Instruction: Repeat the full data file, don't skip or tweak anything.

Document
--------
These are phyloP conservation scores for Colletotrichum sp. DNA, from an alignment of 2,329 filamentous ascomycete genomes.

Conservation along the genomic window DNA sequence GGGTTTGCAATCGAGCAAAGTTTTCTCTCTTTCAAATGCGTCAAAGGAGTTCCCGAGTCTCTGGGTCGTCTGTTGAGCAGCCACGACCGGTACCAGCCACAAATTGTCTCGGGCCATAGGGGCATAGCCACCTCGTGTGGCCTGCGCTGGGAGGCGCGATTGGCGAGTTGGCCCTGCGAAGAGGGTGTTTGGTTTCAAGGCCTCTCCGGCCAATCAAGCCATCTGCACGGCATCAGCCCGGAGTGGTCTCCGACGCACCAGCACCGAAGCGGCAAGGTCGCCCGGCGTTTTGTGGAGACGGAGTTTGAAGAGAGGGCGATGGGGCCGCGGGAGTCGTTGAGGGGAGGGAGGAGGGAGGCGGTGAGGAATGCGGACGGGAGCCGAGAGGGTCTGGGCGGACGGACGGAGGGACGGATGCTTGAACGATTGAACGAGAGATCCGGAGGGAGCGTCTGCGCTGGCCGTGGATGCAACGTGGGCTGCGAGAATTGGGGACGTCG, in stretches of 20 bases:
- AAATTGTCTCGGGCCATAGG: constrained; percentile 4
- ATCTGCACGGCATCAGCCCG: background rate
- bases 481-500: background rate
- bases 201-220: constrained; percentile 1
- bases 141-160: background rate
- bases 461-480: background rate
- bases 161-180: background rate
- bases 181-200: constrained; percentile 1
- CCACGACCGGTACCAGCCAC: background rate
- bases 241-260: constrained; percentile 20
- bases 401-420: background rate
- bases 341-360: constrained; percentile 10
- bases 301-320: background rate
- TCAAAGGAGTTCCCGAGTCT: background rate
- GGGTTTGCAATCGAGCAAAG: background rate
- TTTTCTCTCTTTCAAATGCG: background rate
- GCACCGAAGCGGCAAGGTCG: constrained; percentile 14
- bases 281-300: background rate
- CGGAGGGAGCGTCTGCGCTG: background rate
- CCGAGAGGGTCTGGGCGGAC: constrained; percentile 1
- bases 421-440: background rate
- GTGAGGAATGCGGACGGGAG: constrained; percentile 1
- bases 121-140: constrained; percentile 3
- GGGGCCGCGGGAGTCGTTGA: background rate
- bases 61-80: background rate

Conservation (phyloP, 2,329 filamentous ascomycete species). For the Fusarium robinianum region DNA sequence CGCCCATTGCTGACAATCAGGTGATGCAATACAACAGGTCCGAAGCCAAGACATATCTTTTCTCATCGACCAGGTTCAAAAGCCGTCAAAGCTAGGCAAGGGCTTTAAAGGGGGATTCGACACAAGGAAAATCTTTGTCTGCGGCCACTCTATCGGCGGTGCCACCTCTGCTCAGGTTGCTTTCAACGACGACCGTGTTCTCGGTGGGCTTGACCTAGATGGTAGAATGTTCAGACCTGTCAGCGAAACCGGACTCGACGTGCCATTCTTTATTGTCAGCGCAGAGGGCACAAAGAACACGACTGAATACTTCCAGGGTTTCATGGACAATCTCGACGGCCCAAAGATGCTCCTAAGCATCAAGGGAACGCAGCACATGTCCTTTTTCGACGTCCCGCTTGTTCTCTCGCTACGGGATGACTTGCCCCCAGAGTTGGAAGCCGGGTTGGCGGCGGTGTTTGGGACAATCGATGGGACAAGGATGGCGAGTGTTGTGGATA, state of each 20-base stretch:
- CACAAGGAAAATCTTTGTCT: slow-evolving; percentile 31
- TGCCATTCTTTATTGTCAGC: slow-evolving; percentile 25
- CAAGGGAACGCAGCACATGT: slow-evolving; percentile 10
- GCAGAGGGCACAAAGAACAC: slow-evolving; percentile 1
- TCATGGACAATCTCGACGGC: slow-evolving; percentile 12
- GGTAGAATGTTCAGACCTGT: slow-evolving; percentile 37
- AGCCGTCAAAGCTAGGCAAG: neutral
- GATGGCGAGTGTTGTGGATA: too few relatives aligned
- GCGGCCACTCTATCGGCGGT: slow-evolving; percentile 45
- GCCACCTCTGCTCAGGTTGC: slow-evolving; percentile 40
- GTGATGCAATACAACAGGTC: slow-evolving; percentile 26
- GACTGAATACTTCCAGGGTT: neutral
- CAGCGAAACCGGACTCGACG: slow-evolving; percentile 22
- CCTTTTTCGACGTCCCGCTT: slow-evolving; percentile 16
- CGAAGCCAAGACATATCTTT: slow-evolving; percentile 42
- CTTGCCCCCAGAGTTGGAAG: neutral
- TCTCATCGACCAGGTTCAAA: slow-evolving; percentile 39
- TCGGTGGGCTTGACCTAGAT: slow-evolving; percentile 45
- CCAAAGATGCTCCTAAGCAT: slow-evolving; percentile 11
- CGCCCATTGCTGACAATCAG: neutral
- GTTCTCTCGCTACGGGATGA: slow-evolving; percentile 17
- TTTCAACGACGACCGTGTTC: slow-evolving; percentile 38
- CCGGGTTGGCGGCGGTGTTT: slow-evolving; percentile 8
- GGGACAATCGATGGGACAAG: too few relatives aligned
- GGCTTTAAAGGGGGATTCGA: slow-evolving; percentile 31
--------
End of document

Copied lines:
These are phyloP conservation scores for Colletotrichum sp. DNA, from an alignment of 2,329 filamentous ascomycete genomes.

Conservation along the genomic window DNA sequence GGGTTTGCAATCGAGCAAAGTTTTCTCTCTTTCAAATGCGTCAAAGGAGTTCCCGAGTCTCTGGGTCGTCTGTTGAGCAGCCACGACCGGTACCAGCCACAAATTGTCTCGGGCCATAGGGGCATAGCCACCTCGTGTGGCCTGCGCTGGGAGGCGCGATTGGCGAGTTGGCCCTGCGAAGAGGGTGTTTGGTTTCAAGGCCTCTCCGGCCAATCAAGCCATCTGCACGGCATCAGCCCGGAGTGGTCTCCGACGCACCAGCACCGAAGCGGCAAGGTCGCCCGGCGTTTTGTGGAGACGGAGTTTGAAGAGAGGGCGATGGGGCCGCGGGAGTCGTTGAGGGGAGGGAGGAGGGAGGCGGTGAGGAATGCGGACGGGAGCCGAGAGGGTCTGGGCGGACGGACGGAGGGACGGATGCTTGAACGATTGAACGAGAGATCCGGAGGGAGCGTCTGCGCTGGCCGTGGATGCAACGTGGGCTGCGAGAATTGGGGACGTCG, in stretches of 20 bases:
- AAATTGTCTCGGGCCATAGG: constrained; percentile 4
- ATCTGCACGGCATCAGCCCG: background rate
- bases 481-500: background rate
- bases 201-220: constrained; percentile 1
- bases 141-160: background rate
- bases 461-480: background rate
- bases 161-180: background rate
- bases 181-200: constrained; percentile 1
- CCACGACCGGTACCAGCCAC: background rate
- bases 241-260: constrained; percentile 20
- bases 401-420: background rate
- bases 341-360: constrained; percentile 10
- bases 301-320: background rate
- TCAAAGGAGTTCCCGAGTCT: background rate
- GGGTTTGCAATCGAGCAAAG: background rate
- TTTTCTCTCTTTCAAATGCG: background rate
- GCACCGAAGCGGCAAGGTCG: constrained; percentile 14
- bases 281-300: background rate
- CGGAGGGAGCGTCTGCGCTG: background rate
- CCGAGAGGGTCTGGGCGGAC: constrained; percentile 1
- bases 421-440: background rate
- GTGAGGAATGCGGACGGGAG: constrained; percentile 1
- bases 121-140: constrained; percentile 3
- GGGGCCGCGGGAGTCGTTGA: background rate
- bases 61-80: background rate

Conservation (phyloP, 2,329 filamentous ascomycete species). For the Fusarium robinianum region DNA sequence CGCCCATTGCTGACAATCAGGTGATGCAATACAACAGGTCCGAAGCCAAGACATATCTTTTCTCATCGACCAGGTTCAAAAGCCGTCAAAGCTAGGCAAGGGCTTTAAAGGGGGATTCGACACAAGGAAAATCTTTGTCTGCGGCCACTCTATCGGCGGTGCCACCTCTGCTCAGGTTGCTTTCAACGACGACCGTGTTCTCGGTGGGCTTGACCTAGATGGTAGAATGTTCAGACCTGTCAGCGAAACCGGACTCGACGTGCCATTCTTTATTGTCAGCGCAGAGGGCACAAAGAACACGACTGAATACTTCCAGGGTTTCATGGACAATCTCGACGGCCCAAAGATGCTCCTAAGCATCAAGGGAACGCAGCACATGTCCTTTTTCGACGTCCCGCTTGTTCTCTCGCTACGGGATGACTTGCCCCCAGAGTTGGAAGCCGGGTTGGCGGCGGTGTTTGGGACAATCGATGGGACAAGGATGGCGAGTGTTGTGGATA, state of each 20-base stretch:
- CACAAGGAAAATCTTTGTCT: slow-evolving; percentile 31
- TGCCATTCTTTATTGTCAGC: slow-evolving; percentile 25
- CAAGGGAACGCAGCACATGT: slow-evolving; percentile 10
- GCAGAGGGCACAAAGAACAC: slow-evolving; percentile 1
- TCATGGACAATCTCGACGGC: slow-evolving; percentile 12
- GGTAGAATGTTCAGACCTGT: slow-evolving; percentile 37
- AGCCGTCAAAGCTAGGCAAG: neutral
- GATGGCGAGTGTTGTGGATA: too few relatives aligned
- GCGGCCACTCTATCGGCGGT: slow-evolving; percentile 45
- GCCACCTCTGCTCAGGTTGC: slow-evolving; percentile 40
- GTGATGCAATACAACAGGTC: slow-evolving; percentile 26
- GACTGAATACTTCCAGGGTT: neutral
- CAGCGAAACCGGACTCGACG: slow-evolving; percentile 22
- CCTTTTTCGACGTCCCGCTT: slow-evolving; percentile 16
- CGAAGCCAAGACATATCTTT: slow-evolving; percentile 42
- CTTGCCCCCAGAGTTGGAAG: neutral
- TCTCATCGACCAGGTTCAAA: slow-evolving; percentile 39
- TCGGTGGGCTTGACCTAGAT: slow-evolving; percentile 45
- CCAAAGATGCTCCTAAGCAT: slow-evolving; percentile 11
- CGCCCATTGCTGACAATCAG: neutral
- GTTCTCTCGCTACGGGATGA: slow-evolving; percentile 17
- TTTCAACGACGACCGTGTTC: slow-evolving; percentile 38
- CCGGGTTGGCGGCGGTGTTT: slow-evolving; percentile 8
- GGGACAATCGATGGGACAAG: too few relatives aligned
- GGCTTTAAAGGGGGATTCGA: slow-evolving; percentile 31